Michelle Lensink

Inkerman Landfill Facility

A question for the Minister for Environment - Inkerman waste disposal site.

The Hon. J.M.A. LENSINK: I seek leave to make an explanation before directing a
question to the Minister for Environment on the subject of the Inkerman waste disposal site.

Leave granted.

The Hon. J.M.A. LENSINK: In July 2017, the EPA received an application from Cleanaway,
Redox and the Metropolitan Fire Service to safely dispose of the chemical sodium ethyl xanthate at
the Inkerman landfill facility. The product was to be transported to the Inkerman facility under the
escort of the MFS. A number of members of the community have raised serious concerns regarding
the transport and also how the disposal process would be managed.

On 28 September, a meeting was held in the local area involving the proponents, the CFS,
Wakefield Regional Council and some members of the local community. The expectation, following
the meeting, was that all questions raised would be responded to in order to address the concerns;
however, community members have been disappointed that they received a one-page fact sheet
which did not address the concerns.

On 16 October, my colleague in another place, the member for Goyder, wrote to the minister
expressing his concerns over the lack of communication and consultation. As far as I am aware he
has not received a response. Yesterday, the EPA approved the application. My questions are:

1. Why was the community provided with so little information and a complete lack of
involvement before this decision was made to approve the application?

2. Can the minister commit to responding to the community concerns immediately,
before any disposal of xanthate occurs at Inkerman?

3. Following the commitment from this government and the EPA in 2015, after Clovelly
Park, that it would drastically improve community consultation and communication, can the minister
explain why communities are still experiencing a lack of transparency?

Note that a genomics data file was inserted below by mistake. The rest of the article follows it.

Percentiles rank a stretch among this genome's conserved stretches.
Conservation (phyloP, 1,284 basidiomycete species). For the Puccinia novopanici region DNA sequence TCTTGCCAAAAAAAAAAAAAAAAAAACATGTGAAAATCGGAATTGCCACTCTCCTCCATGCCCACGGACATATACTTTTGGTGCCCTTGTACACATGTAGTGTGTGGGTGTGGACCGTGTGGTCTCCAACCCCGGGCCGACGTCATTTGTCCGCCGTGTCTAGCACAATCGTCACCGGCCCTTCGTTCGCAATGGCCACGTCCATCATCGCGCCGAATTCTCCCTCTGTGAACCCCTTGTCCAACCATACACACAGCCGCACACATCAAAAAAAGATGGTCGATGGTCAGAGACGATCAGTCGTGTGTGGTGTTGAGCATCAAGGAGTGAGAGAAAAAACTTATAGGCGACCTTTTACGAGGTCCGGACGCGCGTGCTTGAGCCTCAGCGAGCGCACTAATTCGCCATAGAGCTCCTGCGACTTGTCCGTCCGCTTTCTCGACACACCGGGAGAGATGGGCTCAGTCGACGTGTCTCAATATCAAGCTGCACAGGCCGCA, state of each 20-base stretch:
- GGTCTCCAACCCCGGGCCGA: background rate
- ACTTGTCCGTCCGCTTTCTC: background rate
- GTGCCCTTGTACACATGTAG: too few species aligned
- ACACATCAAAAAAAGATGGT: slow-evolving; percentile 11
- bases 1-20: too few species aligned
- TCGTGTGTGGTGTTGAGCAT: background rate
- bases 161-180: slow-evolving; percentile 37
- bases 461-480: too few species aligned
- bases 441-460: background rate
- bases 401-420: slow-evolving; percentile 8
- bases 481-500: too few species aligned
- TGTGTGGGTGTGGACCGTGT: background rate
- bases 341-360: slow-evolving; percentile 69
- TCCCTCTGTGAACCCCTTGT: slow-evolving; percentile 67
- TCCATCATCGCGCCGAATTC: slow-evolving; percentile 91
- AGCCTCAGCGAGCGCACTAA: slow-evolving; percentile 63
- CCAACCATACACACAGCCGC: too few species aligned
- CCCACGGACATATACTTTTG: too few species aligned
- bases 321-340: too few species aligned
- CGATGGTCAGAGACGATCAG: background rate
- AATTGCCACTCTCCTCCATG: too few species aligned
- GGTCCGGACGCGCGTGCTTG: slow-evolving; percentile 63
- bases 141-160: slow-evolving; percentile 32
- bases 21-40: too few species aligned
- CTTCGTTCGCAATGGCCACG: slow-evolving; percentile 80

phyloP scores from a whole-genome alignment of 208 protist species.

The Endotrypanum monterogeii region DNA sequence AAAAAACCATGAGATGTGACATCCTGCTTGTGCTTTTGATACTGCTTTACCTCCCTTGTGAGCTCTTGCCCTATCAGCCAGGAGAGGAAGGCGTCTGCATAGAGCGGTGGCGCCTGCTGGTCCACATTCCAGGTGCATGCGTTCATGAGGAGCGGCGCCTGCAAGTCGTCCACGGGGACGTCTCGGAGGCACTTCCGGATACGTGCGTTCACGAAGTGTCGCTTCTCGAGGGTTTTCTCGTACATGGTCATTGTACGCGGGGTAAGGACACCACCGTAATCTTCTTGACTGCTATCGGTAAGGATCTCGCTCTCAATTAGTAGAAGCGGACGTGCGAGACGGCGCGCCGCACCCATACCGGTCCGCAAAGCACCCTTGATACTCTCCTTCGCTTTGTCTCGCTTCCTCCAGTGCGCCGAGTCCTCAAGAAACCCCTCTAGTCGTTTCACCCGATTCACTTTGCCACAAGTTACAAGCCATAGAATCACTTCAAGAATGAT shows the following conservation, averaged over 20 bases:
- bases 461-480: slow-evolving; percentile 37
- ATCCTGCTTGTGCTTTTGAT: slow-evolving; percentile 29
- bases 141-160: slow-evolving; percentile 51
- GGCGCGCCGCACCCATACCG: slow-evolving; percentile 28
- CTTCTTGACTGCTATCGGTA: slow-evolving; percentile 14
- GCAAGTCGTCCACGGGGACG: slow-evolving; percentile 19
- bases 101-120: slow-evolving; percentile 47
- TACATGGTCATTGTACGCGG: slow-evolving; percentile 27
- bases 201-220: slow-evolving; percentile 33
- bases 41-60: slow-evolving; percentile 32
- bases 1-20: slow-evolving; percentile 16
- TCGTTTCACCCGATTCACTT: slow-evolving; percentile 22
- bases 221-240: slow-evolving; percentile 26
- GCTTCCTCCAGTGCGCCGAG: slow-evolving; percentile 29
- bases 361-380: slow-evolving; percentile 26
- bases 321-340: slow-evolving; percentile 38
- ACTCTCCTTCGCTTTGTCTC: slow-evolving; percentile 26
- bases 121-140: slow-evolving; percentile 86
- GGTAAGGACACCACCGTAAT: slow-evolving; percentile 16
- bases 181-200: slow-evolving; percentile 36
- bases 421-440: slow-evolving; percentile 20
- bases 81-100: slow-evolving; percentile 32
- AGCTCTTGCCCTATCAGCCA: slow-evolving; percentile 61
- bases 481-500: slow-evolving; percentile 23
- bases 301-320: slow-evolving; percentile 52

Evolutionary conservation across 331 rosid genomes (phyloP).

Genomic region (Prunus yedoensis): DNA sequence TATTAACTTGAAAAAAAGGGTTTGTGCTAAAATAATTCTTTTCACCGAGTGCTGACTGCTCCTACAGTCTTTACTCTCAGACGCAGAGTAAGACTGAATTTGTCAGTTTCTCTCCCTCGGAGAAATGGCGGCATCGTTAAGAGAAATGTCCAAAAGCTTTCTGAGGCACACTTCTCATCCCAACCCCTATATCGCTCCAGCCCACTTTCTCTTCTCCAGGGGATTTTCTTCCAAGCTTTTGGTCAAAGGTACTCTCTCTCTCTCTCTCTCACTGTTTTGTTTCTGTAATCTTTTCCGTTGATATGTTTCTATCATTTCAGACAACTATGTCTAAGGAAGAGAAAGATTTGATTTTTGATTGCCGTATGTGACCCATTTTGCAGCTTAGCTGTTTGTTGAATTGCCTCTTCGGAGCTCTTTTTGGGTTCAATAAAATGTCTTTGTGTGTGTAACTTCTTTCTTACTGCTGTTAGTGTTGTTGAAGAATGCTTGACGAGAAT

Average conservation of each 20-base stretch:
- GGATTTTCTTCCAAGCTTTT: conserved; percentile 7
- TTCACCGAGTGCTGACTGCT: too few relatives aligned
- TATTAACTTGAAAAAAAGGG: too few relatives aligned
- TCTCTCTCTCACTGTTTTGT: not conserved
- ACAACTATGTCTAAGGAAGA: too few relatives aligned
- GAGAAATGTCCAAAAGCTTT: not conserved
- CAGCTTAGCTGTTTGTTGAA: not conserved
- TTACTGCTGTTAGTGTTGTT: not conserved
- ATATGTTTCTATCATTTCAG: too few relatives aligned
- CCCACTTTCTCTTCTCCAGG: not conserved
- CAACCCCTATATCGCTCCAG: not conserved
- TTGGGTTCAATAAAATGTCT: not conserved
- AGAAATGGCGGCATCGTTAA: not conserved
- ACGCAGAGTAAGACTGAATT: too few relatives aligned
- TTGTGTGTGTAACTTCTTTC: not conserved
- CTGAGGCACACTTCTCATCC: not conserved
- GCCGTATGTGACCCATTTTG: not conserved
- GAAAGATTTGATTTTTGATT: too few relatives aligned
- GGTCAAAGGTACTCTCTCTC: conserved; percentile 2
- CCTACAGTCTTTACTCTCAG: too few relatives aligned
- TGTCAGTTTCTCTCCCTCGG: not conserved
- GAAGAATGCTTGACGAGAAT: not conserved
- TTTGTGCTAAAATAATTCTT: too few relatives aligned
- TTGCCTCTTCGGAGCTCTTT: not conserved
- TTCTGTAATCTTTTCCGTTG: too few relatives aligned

The Hon. I.K. HUNTER (Minister for Sustainability, Environment and Conservation,
Minister for Water and the River Murray, Minister for Climate Change): I thank the
honourable member for her important question—somewhat delayed, but nonetheless it is good to
have one—on this very important subject. I will answer some of the latter questions now.

I believe I have responded to the member for Goyder, unlike the questioner's assertion,
although she may not be aware of that, of course. I also understand that the EPA fully briefed the
member for Goyder in relation to this matter, so it is not as if he has been kept in the dark at all, nor
has the local community, as far as I am advised. Of course, there are some members of the
community who have raised some concerns.

I am advised that, in July 2017, the EPA received a proposal from the Metropolitan Fire
Service, Redox and Cleanaway seeking to complete combustion of the chemical sodium ethyl
xanthate and then dispose of the ash at the Inkerman landfill facility. I am informed that xanthate is
a chemical distributed by Redox Pty Ltd, located at Dry Creek, and is used as a flotation agent for
the separation of ores in the mining industry.

I am also advised by the EPA that approximately 850 kilograms of material was partially
burnt as result of a small incident at the Dry Creek facility. Redox and the MFS subsequently
undertook a controlled combustion at the Redox facility in July 2017, and the partial combustion
resulted in residual material being left, which required disposal. That brings us to the point of that
disposal at a suitable landfill site.

Subsequent to the combustion event, I understand the EPA received a proposal. I am
advised that the proposal seeks to amend the EPA licence conditions at the landfill in order to